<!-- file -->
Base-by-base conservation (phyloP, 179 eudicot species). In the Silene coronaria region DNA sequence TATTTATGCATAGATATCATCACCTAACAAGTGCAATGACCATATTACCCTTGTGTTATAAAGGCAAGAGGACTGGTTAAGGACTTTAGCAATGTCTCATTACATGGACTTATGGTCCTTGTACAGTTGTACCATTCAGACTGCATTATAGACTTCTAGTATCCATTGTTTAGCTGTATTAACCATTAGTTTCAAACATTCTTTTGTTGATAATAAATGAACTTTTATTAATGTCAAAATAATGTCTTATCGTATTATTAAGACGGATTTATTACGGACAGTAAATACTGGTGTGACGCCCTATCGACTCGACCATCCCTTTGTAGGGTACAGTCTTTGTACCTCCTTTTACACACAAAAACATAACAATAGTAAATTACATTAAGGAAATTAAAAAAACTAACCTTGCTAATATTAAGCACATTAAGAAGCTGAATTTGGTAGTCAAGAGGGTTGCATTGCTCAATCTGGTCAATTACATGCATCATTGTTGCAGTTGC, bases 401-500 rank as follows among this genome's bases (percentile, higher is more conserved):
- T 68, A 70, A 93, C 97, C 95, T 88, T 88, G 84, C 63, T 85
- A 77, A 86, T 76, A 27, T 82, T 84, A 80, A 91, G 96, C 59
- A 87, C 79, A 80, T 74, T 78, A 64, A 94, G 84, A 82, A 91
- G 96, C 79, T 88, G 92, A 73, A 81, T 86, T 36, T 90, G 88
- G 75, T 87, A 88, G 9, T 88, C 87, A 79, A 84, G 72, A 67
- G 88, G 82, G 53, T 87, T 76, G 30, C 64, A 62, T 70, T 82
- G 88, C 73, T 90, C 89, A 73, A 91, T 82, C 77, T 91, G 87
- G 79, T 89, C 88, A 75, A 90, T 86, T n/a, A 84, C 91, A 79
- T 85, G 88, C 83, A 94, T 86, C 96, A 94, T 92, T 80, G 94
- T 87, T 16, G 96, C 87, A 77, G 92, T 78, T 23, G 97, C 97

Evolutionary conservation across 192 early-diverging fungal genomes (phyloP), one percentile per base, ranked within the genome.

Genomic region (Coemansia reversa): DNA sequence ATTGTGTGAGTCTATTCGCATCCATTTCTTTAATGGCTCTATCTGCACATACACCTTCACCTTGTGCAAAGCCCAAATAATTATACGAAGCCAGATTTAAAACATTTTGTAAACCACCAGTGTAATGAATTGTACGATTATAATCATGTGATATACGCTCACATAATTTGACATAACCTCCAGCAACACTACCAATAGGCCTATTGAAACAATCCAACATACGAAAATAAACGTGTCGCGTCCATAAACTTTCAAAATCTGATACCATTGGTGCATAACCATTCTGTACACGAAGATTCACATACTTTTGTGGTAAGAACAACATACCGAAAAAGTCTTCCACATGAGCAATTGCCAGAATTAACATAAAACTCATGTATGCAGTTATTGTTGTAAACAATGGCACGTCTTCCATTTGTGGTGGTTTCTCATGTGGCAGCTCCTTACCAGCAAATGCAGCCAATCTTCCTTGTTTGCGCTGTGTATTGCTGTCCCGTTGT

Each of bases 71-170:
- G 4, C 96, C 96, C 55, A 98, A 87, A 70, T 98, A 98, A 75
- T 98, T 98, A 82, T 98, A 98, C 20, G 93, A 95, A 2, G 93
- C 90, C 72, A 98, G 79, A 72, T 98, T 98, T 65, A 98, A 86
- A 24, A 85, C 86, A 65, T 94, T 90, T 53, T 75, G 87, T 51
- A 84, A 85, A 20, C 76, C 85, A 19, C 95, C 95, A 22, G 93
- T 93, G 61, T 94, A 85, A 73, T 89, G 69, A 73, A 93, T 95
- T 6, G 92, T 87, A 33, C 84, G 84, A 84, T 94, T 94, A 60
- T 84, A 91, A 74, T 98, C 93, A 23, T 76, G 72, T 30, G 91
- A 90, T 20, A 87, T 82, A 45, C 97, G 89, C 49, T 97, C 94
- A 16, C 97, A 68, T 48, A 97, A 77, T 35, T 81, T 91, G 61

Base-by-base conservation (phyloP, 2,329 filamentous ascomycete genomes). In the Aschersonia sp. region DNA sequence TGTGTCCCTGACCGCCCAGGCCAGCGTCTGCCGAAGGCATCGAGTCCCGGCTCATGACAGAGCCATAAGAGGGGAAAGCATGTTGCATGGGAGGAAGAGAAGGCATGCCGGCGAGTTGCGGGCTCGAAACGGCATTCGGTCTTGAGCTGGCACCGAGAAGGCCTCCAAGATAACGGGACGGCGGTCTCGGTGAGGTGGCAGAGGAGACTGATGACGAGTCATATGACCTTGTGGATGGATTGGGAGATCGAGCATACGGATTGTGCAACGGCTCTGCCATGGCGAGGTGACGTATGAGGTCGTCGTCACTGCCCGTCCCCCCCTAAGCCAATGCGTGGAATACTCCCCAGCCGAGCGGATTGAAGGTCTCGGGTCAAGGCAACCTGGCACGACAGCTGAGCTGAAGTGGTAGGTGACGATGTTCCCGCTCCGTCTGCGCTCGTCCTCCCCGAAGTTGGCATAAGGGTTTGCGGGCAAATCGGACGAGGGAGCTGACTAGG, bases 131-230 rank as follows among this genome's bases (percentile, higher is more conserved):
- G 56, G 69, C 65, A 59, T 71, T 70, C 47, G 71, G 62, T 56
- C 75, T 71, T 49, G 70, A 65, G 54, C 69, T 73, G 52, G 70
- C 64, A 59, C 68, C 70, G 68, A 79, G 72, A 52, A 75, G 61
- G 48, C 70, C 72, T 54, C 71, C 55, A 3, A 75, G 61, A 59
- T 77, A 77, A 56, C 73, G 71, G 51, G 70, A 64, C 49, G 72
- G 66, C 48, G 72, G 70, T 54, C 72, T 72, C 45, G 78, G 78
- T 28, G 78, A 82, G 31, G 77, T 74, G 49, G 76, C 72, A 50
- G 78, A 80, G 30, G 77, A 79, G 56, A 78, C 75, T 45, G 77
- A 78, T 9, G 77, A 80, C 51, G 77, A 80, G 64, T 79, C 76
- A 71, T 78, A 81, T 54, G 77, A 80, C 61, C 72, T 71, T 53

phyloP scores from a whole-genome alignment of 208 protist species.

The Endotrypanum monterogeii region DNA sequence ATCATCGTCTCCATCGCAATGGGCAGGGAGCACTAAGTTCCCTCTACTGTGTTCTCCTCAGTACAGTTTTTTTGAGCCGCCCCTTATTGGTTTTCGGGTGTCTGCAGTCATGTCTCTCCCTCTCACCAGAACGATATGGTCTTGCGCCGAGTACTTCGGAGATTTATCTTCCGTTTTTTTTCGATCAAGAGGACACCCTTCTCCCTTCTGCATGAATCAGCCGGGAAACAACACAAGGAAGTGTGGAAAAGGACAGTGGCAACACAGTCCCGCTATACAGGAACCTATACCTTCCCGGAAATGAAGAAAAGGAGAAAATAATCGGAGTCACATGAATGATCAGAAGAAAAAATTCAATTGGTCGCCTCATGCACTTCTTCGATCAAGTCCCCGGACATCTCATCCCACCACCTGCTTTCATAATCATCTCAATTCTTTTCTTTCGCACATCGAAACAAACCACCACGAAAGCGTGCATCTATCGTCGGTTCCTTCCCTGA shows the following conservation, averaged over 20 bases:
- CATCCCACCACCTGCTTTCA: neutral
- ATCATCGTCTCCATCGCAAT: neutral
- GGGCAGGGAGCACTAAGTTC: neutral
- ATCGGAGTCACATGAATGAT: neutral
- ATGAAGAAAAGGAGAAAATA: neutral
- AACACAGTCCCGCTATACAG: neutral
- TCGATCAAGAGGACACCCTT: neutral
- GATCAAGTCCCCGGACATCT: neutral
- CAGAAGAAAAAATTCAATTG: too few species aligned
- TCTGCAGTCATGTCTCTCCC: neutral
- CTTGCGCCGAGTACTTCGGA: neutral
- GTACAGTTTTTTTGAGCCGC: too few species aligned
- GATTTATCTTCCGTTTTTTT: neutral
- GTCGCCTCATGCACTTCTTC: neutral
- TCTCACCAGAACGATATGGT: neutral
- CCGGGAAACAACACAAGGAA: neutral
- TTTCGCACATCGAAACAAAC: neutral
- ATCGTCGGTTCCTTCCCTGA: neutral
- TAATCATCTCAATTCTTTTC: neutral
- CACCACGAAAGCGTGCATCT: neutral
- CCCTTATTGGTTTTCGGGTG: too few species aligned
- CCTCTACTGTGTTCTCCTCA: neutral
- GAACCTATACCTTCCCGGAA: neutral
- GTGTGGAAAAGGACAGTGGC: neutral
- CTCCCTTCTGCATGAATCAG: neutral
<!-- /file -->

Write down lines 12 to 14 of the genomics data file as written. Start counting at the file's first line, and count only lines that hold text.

Evolutionary conservation across 192 early-diverging fungal genomes (phyloP), one percentile per base, ranked within the genome.

Genomic region (Coemansia reversa): DNA sequence ATTGTGTGAGTCTATTCGCATCCATTTCTTTAATGGCTCTATCTGCACATACACCTTCACCTTGTGCAAAGCCCAAATAATTATACGAAGCCAGATTTAAAACATTTTGTAAACCACCAGTGTAATGAATTGTACGATTATAATCATGTGATATACGCTCACATAATTTGACATAACCTCCAGCAACACTACCAATAGGCCTATTGAAACAATCCAACATACGAAAATAAACGTGTCGCGTCCATAAACTTTCAAAATCTGATACCATTGGTGCATAACCATTCTGTACACGAAGATTCACATACTTTTGTGGTAAGAACAACATACCGAAAAAGTCTTCCACATGAGCAATTGCCAGAATTAACATAAAACTCATGTATGCAGTTATTGTTGTAAACAATGGCACGTCTTCCATTTGTGGTGGTTTCTCATGTGGCAGCTCCTTACCAGCAAATGCAGCCAATCTTCCTTGTTTGCGCTGTGTATTGCTGTCCCGTTGT

Each of bases 71-170: